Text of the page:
Coral reefs are fascinating ecosystems. Some support more than 7,000 species of fish, plants, turtles, birds, and mammals. About 25% of the whole ocean’s fish rely on coral reefs. Coral reefs allow animals to find food, find shelter, and birth and take care of their young. Without coral reefs, many species would die out.
There are two different kinds of coral. Shallow water reefs, and deep water coral. Shallow water coral is what makes up coral reefs. They rely on a photosynthetic algae called zooxanthellae. The algae produces carbohydrates that coral uses as food and oxygen. The algae also helps the coral remove waste. In return, the coral provides shelter. This is called mutualism, a type of symbiosis. Deep water coral, on the other hand, lives in very deep and cold water, where there is no zooxanthellae. Instead, deep water coral gets its food from plankton and organic matter.
Coral reefs benefit many animals, but did you know that coral benefits us too? Coral reefs provide barriers against storms and erosion. They’re also a source of food and medicine, since so much fish and ocean wildlife live there. Over half a billion people rely on coral reefs for food, money, or shelter against storms. Coral reefs also provide tourism activities like fishing, diving, and snorkeling, which brings in hundreds of millions of dollars. Altogether the money coral reefs make is around tens of billions of U.S dollars per year. These ecosystems are important to indigenous people all over the world.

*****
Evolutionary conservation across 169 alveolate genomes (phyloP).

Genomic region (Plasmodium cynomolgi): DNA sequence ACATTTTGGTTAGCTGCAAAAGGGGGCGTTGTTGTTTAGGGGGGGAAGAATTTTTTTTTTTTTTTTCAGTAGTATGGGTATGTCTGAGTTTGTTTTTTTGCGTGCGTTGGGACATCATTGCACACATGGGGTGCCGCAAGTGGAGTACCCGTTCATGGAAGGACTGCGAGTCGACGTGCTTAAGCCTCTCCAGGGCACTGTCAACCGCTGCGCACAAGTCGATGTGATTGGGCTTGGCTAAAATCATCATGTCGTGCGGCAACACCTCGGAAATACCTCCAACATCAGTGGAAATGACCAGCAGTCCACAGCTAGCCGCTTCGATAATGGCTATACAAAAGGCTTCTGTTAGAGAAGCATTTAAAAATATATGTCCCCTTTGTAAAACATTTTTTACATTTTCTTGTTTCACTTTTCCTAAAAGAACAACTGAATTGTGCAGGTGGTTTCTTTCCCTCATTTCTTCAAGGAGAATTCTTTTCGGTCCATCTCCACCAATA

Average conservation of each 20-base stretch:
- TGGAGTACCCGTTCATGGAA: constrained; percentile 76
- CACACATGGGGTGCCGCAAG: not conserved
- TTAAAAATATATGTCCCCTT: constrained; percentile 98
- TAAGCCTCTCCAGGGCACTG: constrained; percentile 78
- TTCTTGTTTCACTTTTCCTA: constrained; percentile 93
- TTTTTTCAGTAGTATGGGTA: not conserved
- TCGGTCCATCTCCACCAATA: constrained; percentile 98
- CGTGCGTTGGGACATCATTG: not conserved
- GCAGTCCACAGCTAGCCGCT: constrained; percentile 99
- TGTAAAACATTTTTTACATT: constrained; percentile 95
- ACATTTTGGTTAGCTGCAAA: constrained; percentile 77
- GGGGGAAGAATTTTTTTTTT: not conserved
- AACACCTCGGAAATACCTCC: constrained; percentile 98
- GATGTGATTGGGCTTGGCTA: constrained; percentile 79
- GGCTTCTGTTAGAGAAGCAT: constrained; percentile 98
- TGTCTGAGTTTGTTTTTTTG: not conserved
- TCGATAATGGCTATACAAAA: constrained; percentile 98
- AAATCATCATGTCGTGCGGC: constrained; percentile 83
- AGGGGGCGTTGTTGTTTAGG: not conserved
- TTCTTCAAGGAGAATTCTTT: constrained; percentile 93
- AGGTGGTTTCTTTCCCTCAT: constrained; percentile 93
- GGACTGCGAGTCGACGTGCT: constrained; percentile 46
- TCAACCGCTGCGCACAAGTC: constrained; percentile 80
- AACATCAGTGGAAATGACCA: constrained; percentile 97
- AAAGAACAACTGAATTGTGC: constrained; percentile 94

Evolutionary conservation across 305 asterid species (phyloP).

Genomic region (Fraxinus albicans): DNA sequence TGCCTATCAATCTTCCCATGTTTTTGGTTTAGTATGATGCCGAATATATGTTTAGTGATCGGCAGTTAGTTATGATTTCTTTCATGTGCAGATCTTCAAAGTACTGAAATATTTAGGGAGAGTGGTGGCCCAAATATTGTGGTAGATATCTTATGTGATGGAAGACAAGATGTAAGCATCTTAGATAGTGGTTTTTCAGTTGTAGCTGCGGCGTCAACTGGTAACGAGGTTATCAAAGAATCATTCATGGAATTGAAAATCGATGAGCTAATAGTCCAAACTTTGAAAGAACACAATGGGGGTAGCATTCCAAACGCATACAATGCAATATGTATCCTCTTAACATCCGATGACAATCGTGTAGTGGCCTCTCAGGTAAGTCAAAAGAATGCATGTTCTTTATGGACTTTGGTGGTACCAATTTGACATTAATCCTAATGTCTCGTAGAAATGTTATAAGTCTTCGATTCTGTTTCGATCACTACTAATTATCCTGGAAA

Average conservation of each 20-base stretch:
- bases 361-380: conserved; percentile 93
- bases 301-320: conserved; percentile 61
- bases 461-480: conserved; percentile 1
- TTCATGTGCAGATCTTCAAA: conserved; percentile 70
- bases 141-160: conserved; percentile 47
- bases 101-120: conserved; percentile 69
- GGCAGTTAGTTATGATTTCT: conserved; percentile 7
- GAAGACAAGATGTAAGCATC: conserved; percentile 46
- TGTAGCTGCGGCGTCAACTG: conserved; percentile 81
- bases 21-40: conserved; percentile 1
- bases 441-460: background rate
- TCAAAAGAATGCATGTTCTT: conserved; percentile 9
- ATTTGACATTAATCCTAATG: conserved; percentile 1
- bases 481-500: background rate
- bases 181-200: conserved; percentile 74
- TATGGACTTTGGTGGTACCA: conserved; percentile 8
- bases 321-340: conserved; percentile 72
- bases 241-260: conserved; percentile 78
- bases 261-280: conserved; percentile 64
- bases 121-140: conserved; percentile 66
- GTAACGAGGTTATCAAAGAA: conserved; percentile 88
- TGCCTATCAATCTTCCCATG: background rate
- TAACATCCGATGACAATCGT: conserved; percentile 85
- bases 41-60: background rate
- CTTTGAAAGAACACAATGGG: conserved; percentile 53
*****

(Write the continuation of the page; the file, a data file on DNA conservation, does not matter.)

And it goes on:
Sadly, coral reefs are in great danger. There are diseases, predators, and storms that kill coral reefs. But a lot of the damage on the coral comes from people. Things like pollution, excessive fishing, sedimentation, and global warming are causing more and more coral reefs to die, which puts so many other species of underwater animals in danger of dying too! The coral bleaches, or turns white, from the stress of the threats. But, if the conditions improve soon, the coral can recover from the bleaching. If people can control the damage that we do on the coral reefs, we can still save them.